The Return of a 60-Year-Old Dispute between Two of American Jewry’s Leading Theologians, and Why It Matters

In 1964, Eliezer Berkovits of the Orthodox Hebrew Theological College in Skokie, Illinois and Abraham Joshua Heschel of the Conservative Jewish Theological Seminary in Manhattan were two of the leading lights of rabbinic thought in America. Both men were born and educated in Eastern Europe (Berkovits in Hungary, Heschel in Warsaw) in the early 20th century, both attended the University of Berlin, and both were committed Zionists. That year, Berkovits wrote an essay in Tradition—then as now the flagship journal of Modern Orthodox thought in America, closely associated with Yeshiva University—sharply criticizing Heschel’s theology, and in particular his idea that God suffers in ways only humans can fix. To Berkovits, this approach came far to close to the Christian doctrine of Jesus suffering on the cross. Todd Berman, writing in Tradition, recently wrote an essay in in the same journal defending Heschel against Berkovits’s attack.

The revival of this 60-year-old dispute has provoked a number of responses. Although the controversy hinges on rarefied theological and kabbalistic concepts, it ultimately involves the limits of Orthodoxy, the legitimacy of the mystical tradition, and Heschel’s famous notion of “God in search of man.” It also reflects the gap between Heschel’s ḥasidic upbringing and Berkovits’s non-ḥasidic one. Berman writes:

In brief, Heschel created a theological interpretation of the prophetic experience, which he termed “divine pathos.” The construct incorporates three interlacing aspects: that God cares about the world, that the prophets experience and sympathize with God, and that, as a result, the prophets press humans to act in ways that impact God’s feelings towards the world. Berkovits challenged all three components of Heschel’s theology and argued that Heschel’s theology reflected Christian interpretation of the Bible.

Heschel claims that God communicates some sort of “feelings” and that the role of the prophet is to have sympathy with that emotion or, in other words, to share the emotional state of the Divine, to understand God’s aspirations for the world, and respond by helping to bring them to fruition. For Heschel, without the notion of pathos, there can be no prophecy. “The fundamental experience of the prophet is a fellowship with the feelings of God.”

For Berkovits, it is inappropriate to attribute any form of emotions to Him. Even if one claimed that God has an emotional stake in the world, how would the finite human bridge the gap and sympathize with Him? At Heschel’s hand God becomes too human.

Read more at Tradition

More about: Abraham Joshua Heschel, American Judaism, Eliezer Berkovits, Kabbalah, Theology

Despite the Toll of War at Home and Rising Hostility Abroad, Investors Are Still Choosing Israel

When I first saw news that Google wasn’t going through with its acquisition of the tech startup Wiz, I was afraid hesitancy over its Israeli founders and close ties with the Jewish state might have something to do with it. I couldn’t have been more wrong: the deal is off not because of Google’s hesitancy, but because Wiz feared the FTC would slow down the process with uncertain results. The company is instead planning an initial public offering. In the wake of the CrowdStrike debacle, companies like Wiz have every reason to be optimistic, as Sophie Shulman explains:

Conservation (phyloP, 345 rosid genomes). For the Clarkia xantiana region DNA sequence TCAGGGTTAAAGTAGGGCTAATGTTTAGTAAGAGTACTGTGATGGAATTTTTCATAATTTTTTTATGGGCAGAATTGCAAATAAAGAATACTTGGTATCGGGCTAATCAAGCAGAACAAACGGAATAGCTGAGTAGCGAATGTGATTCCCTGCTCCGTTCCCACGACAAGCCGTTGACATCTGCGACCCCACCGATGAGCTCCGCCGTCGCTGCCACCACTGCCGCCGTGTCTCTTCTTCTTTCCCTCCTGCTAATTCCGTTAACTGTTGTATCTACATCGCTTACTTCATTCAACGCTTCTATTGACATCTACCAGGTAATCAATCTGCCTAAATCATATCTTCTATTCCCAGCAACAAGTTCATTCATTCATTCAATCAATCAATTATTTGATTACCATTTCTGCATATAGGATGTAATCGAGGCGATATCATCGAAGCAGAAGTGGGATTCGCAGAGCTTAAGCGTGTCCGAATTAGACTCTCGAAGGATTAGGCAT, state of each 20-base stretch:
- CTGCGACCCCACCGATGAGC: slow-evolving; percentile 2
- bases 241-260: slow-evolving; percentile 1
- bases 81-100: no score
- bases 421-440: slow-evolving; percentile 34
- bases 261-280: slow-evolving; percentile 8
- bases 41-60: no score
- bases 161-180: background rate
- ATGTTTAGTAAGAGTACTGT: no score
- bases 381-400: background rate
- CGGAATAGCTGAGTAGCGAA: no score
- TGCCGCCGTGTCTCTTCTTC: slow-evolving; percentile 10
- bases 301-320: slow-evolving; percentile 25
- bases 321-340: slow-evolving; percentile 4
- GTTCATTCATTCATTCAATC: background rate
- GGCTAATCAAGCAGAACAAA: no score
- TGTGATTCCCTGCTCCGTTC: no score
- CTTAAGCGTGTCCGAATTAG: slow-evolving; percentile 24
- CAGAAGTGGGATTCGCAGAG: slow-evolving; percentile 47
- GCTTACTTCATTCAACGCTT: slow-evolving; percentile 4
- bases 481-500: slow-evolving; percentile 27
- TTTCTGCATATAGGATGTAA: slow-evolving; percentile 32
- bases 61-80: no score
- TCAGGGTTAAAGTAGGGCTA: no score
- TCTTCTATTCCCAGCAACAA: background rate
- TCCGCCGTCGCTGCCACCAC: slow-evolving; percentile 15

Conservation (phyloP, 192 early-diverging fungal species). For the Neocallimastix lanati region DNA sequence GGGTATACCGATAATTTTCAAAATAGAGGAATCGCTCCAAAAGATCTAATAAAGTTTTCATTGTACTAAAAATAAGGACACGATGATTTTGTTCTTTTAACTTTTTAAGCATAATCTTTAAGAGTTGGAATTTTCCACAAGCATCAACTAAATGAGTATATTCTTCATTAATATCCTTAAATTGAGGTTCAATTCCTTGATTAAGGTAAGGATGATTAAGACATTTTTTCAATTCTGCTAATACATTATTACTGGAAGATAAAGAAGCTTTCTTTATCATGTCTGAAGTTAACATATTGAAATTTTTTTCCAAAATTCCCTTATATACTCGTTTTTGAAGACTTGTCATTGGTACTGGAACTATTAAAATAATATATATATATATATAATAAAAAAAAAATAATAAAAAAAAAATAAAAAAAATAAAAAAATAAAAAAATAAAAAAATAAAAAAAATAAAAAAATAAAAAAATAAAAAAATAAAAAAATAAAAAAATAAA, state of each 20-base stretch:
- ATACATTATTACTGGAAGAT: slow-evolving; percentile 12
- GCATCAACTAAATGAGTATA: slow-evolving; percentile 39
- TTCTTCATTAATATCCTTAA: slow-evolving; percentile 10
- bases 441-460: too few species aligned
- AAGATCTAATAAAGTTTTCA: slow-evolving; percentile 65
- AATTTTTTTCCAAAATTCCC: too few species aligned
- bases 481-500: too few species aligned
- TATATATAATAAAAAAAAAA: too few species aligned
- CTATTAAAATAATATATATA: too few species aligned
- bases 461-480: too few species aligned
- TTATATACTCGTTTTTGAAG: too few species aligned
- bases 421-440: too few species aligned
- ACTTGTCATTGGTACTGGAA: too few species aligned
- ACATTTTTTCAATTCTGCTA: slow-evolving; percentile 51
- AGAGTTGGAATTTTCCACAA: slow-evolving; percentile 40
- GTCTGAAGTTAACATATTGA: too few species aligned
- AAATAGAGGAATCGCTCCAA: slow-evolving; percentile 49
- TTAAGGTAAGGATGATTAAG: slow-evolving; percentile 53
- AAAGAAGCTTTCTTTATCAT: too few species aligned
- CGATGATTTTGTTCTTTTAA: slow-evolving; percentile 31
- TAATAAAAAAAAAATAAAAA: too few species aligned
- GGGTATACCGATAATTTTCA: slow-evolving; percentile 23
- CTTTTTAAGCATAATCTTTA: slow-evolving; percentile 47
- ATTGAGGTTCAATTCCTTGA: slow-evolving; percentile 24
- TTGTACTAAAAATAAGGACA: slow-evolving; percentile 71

For the Israeli cyber sector, CrowdStrike’s troubles are an opportunity. CrowdStrike is a major competitor to Palo Alto Networks, and both companies aim to provide comprehensive cyber defense platforms. The specific issue that caused the global Windows computer shutdown is related to their endpoint protection product, an area where they compete with Palo Alto’s Cortex products developed in Israel and the SentinelOne platform.

Friday’s drop in CrowdStrike shares reflects investor frustration and the expectation that potential customers will now turn to competitors, strengthening the position of Israeli companies. This situation may renew interest in smaller startups and local procurement in Israel, given how many institutions were affected by the CrowdStrike debacle.

Indeed, it seems that votes of confidence in Israeli technology are coming from many directions, despite the drop in the Tel Aviv stock exchange following the attack from Yemen, and despite the fact that some 46,000 Israeli businesses have closed their doors since October 7. Tel Aviv-based Cyabra, which creates software that identifies fake news, plans a $70 million IPO on Nasdaq. The American firm Applied Systems announced that it will be buying a different Israeli tech startup and opening a research-and-development center in Israel. And yet another cybersecurity startup, founded by veterans of the IDF’s elite 8200 unit, came on the scene with $33 million in funding. And those are the stories from this week alone.

But it’s not only the high-tech sector that’s attracting foreign investment. The UK-based firm Energean plans to put approximately $1.2 billion into developing a so-far untapped natural-gas field in Israel’s coastal waters. Money speaks much louder than words, and it seems Western businesses don’t expect Israel to become a global pariah, or to collapse in the face of its enemies, anytime soon.

Read more at Calcalist

More about: cybersecurity, Israeli economy, Israeli gas, Israeli technology, Start-up nation